FOMO (fear of missing out) is real and is plaguing people of every generation. It adds anxiety, builds discontentment, robs you of your present joy and steals every moment that would normally bring you happiness.

It’s funny that something that has nagged people for years now has its own abbreviation and is used on every social media platform by millions. We have all felt it. No one wants to miss out on an opportunity of a lifetime or the chance to do something fun, but what price are we willing to pay to keep FOMO at bay?

Young moms everywhere have been told they can have it all, it only takes balance. They are told, if you don’t have a fulfilling career, you are missing out. If you don’t experience all the joys of motherhood, you are missing out. If you work full time at an entry-level job, you are wasting your time. If you stay home with your children, you are wasting your earning potential and your family will starve. We have convinced a generation of women that motherhood is the goal, but you better make sure your career is Instagram worthy and pays well too. We haven’t even taken into account the time and energy it takes to be a wife who loves and respects her husband who may be a full-time farmer in need of all kinds of support both emotionally and practically.

While this may seem hopeless and overwhelming, it doesn’t have to remain that way. There is hope, but it comes by way of sacrifice. The result is no regret and another new season of life waiting for you with unimaginable opportunities and plenty of earning potential. As much as this sounds like an infomercial for a pyramid scheme, I assure you, it’s real life.

I spent the ’90s as a pregnant stay-at-home mom. I spent the first decade of the 21st century chasing children and cows and supporting a husband and a farm. The next decade began a change I never saw coming. As my children started to leave the nest, my time as the school carpool mom, classroom cookie provider and uniform cleaning service began to wane, and I discovered I had more time for things I wanted to pursue.

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Over time, more projects found their way to my inbox, which have turned into travel opportunities and marketing avenues I had only dreamed about in my ag journalism classes in college. If I could have described my dream job, it wouldn’t have even scratched the surface of what I wake up to do every morning. It challenges every piece of intelligence I ever thought I had and allows me to express myself in ways I once considered daunting at best.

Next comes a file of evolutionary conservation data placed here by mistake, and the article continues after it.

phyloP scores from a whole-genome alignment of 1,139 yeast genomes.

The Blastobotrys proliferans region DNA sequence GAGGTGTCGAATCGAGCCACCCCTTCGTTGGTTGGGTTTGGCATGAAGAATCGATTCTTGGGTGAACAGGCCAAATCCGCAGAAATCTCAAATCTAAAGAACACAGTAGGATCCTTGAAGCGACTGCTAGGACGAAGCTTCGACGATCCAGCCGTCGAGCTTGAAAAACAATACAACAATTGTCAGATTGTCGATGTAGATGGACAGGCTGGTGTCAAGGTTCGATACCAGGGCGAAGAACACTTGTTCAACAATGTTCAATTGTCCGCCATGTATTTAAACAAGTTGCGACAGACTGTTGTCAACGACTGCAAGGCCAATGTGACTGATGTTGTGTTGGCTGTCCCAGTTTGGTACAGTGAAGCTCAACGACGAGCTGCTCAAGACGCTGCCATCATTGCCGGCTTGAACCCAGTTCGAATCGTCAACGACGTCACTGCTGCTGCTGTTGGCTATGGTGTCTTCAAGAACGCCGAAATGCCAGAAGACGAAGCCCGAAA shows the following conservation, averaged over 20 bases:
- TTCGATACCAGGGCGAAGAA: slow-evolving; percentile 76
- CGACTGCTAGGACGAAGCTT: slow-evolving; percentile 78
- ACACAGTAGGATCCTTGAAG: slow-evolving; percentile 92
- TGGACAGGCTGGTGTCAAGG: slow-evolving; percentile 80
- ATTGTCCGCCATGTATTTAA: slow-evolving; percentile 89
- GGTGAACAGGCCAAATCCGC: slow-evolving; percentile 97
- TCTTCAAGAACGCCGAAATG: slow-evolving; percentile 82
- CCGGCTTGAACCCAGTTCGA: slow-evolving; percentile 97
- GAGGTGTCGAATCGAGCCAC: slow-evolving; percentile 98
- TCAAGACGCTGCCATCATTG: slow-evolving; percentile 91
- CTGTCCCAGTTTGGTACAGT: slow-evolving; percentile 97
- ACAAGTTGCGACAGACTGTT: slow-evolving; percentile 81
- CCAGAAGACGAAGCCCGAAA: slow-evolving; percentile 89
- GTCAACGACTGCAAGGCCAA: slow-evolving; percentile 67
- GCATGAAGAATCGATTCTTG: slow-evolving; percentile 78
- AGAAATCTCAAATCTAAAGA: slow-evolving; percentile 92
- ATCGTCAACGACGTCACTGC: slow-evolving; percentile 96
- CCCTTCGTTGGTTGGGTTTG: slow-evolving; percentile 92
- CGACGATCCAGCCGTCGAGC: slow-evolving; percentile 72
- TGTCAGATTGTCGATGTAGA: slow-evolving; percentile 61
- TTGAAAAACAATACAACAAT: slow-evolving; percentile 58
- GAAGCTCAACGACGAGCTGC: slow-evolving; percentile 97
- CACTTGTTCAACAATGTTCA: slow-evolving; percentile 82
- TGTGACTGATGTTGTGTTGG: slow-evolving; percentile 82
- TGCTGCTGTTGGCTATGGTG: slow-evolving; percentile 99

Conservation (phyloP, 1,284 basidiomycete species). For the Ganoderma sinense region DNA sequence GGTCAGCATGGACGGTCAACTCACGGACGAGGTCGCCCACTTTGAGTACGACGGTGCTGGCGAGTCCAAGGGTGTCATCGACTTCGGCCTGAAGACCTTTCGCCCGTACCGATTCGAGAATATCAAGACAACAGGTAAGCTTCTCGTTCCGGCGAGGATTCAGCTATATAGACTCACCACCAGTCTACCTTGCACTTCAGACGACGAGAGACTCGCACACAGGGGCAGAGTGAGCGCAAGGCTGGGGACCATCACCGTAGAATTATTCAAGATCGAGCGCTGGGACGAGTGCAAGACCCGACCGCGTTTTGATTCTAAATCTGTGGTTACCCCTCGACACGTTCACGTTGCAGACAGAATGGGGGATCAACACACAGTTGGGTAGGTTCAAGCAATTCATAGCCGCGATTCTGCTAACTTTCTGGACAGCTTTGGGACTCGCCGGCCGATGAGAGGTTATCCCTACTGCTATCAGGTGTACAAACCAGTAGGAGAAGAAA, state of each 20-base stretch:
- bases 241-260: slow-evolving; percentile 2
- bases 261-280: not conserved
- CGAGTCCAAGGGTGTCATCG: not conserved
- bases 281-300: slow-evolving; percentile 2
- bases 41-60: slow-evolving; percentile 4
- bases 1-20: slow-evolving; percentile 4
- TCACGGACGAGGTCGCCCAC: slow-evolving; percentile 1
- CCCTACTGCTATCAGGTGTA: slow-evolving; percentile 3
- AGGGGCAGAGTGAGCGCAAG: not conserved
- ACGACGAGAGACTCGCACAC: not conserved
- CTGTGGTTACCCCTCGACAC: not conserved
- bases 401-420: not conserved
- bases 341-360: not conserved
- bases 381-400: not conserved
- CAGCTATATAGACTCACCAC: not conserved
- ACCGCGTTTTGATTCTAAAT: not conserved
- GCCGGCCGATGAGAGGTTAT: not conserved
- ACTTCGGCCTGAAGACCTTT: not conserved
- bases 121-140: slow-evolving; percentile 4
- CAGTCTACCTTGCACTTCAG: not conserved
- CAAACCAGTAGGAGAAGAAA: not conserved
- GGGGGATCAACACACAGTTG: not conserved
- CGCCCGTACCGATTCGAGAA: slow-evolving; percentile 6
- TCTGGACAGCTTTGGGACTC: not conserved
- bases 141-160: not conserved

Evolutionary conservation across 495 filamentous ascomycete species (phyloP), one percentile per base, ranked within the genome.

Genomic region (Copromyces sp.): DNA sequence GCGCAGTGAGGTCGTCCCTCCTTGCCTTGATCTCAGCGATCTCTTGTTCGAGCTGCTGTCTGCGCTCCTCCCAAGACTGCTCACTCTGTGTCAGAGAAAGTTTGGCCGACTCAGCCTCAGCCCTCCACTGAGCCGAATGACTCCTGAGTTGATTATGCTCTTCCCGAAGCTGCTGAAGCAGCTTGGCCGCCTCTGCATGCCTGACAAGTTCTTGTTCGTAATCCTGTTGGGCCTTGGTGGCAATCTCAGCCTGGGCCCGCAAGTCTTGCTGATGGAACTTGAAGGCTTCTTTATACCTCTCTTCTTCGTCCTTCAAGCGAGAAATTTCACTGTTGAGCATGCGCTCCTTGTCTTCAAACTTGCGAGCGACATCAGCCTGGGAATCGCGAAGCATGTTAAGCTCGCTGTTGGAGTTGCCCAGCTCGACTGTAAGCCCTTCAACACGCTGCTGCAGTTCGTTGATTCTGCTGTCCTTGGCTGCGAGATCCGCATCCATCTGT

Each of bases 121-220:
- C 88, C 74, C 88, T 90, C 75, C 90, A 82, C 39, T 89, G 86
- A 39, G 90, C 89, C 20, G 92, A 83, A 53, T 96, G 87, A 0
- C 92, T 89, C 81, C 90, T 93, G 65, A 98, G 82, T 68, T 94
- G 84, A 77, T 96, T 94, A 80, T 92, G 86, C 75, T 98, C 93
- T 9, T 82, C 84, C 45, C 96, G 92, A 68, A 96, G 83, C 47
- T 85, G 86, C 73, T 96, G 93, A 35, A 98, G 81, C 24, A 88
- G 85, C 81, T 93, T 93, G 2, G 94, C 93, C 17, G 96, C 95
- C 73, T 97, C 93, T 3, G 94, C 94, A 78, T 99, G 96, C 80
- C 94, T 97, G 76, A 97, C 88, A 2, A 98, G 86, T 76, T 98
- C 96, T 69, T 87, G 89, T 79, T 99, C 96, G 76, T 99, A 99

No one ever told me this season was coming. I only heard from well-meaning empty nesters that my children would grow up fast, and I’d miss these younger days when they are toddling around spooning oatmeal off their highchairs and stuffing pieces of syrupy pancake in the DVD player. While I’ll admit I enjoyed the crayon-illustrated Mother’s Day cards and bouquets of dandelions, what kind of parent is sad about their adult children who are successful in their own careers and happy in their own homes?

What did I pay for this second season of life without regret? Boxes of 33-cent macaroni and cheese, pancakes and homemade syrup for days on end because it was cheaper than cereal. Dress pants for junior-high boys from the thrift store and bags upon bags of hand-me-downs from the neighbors. Cheap shampoo, worn out minivans, used appliances and secondhand barn boots bought on eBay. The dollar menu at McDonalds was a family favorite, along with boxes of day-old donuts from the neighbor who worked at the local bakery.

I spent my share of time storming the gates of heaven on behalf of my family and our farm. And I wouldn’t trade a single tear for all the gold in the world. It humbled me. It kept me on my knees, and it made me experience the faithfulness of a God whose promises are always yes and amen. He worked all things together for good, He gave me strength to do all things, and He continues to move mountains and do the impossible so that I can speak of His faithfulness and His steadfast love.

Stop with the FOMO. Instead, embrace your family and the path God wants to lead you down. He will bring you unimaginable joy, and the only thing you’ll fear is missing out on what He has planned for you.

Young moms everywhere, your season is coming. I promise.  end mark

Melissa Hart is a freelancer based out of North Adams, Michigan.